Irish PCs being hijacked to relay spam


3 Oct 2006

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PCs sitting on broadband networks in Ireland and the UK have emerged among the major sources of email spam, new research from IE Internet has revealed.

The owners of these PCs are unaware their machines, otherwise known as ‘Typhoid Mary’ PCs, are being used.

Ken O’Driscoll, chief technology officer with IE Internet, told siliconrepublic.com that the research has identified several unique sources of viruses and in some cases spam that have been circulating for over a month.

“These PCs are located on Irish and UK broadband networks. We believe that these ‘Typhoid Mary’ PCs have been operating without their users’ knowledge as major virus sources.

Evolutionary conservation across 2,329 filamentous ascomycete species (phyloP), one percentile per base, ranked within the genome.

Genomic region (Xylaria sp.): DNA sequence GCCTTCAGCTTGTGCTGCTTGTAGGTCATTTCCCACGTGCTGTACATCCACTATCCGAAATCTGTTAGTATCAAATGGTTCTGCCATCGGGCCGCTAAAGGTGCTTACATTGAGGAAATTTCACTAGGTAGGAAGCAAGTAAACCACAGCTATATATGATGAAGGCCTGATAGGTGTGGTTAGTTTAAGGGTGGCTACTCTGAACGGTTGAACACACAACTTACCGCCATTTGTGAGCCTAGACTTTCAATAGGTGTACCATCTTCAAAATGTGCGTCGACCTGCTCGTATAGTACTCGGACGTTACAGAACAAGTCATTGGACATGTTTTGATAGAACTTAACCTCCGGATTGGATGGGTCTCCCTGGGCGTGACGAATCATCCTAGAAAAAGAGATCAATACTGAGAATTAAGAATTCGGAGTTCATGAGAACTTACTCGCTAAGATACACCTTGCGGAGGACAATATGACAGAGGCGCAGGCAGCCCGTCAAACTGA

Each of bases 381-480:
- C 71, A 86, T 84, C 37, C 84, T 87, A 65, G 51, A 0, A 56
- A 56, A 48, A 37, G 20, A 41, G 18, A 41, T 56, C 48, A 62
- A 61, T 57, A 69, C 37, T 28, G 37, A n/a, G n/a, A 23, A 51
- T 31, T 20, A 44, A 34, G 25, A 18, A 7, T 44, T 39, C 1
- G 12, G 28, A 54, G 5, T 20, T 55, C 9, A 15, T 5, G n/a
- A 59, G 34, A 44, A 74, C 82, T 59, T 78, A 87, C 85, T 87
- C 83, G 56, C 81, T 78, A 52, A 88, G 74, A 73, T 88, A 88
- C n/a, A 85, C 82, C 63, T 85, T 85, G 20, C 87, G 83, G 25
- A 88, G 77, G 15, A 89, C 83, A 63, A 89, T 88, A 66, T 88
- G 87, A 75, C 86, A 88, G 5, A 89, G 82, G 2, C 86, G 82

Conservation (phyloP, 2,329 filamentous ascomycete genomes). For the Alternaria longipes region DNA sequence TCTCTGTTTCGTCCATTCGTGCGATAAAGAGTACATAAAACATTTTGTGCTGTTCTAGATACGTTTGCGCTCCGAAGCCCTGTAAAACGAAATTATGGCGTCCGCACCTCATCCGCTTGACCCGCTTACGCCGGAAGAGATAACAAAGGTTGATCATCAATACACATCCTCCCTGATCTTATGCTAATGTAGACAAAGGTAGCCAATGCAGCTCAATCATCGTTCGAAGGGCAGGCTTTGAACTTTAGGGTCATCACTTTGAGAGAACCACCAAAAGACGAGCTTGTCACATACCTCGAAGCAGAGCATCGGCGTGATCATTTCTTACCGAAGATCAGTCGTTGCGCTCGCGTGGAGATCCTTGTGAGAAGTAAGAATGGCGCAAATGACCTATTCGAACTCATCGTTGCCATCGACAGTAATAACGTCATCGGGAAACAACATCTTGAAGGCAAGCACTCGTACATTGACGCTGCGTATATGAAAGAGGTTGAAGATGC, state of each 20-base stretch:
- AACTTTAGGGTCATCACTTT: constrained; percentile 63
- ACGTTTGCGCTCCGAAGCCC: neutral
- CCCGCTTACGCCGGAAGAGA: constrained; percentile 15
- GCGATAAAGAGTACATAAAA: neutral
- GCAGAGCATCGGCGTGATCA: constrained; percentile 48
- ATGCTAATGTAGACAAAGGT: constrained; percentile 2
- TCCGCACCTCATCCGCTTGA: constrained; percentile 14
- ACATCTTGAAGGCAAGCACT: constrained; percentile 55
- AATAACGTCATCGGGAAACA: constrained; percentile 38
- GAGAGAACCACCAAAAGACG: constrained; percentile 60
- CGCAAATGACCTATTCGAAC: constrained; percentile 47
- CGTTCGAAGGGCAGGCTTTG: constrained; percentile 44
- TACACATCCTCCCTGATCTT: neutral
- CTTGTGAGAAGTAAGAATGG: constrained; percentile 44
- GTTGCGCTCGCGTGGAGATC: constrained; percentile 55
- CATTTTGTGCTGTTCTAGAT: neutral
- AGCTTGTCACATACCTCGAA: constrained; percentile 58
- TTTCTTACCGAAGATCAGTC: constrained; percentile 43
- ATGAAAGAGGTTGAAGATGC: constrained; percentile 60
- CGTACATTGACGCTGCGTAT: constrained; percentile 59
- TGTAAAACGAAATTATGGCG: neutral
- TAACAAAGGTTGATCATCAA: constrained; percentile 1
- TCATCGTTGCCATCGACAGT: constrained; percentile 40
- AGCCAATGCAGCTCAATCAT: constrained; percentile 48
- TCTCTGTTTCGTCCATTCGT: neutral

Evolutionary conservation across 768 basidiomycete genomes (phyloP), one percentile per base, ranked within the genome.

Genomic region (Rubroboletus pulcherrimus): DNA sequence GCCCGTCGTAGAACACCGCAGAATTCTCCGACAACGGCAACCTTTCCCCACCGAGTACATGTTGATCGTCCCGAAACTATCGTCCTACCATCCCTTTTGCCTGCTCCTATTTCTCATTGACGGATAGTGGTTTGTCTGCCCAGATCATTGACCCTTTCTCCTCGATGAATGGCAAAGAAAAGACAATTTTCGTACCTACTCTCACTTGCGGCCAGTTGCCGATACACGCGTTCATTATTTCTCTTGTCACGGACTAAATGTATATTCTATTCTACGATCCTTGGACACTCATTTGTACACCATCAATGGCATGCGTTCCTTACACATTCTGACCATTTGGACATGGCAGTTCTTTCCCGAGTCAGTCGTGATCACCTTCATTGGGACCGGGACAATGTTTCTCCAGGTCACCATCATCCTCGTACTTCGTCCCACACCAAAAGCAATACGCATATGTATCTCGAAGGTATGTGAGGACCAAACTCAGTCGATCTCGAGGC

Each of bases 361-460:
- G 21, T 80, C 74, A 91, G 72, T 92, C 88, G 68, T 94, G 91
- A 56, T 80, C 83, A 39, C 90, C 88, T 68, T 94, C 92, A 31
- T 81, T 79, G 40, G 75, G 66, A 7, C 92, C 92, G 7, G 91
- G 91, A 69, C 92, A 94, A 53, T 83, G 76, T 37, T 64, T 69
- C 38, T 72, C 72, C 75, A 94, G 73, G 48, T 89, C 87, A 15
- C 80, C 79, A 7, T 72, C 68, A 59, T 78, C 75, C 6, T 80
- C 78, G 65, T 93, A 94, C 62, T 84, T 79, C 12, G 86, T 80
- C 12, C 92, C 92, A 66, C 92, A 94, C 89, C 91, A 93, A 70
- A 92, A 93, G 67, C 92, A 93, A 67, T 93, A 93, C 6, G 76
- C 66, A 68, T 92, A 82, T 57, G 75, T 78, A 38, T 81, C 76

“IE Internet will, over the next few weeks, attempt to encourage the operators of these networks to clean their PCs,” O’Driscoll said.

O’Driscoll said that for the third time this year, spam levels have exceeded the 50pc mark of all email in circulation.

This, he says, is due to the ever-increasing effectiveness of bot networks (bot-nets) as delivery mechanisms.

“By the time the bot-net is detected and shut down, the spam has been delivered.

“Bot-nets are expendable and the capital outlay consists only of paying the owner of the bot-net. The owners of the infected machines and their ISPs effectively pay for the hardware and bandwidth,” O’Driscoll said.

In terms of viruses on the loose, O’Driscoll said that virus levels are slowly decreasing. The top viruses in circulation are the same ones that have been hanging about for the last two years — Zafi.B and Netsky.P — which were discovered in 2004 and exploit now long-patched security problems.

By John Kennedy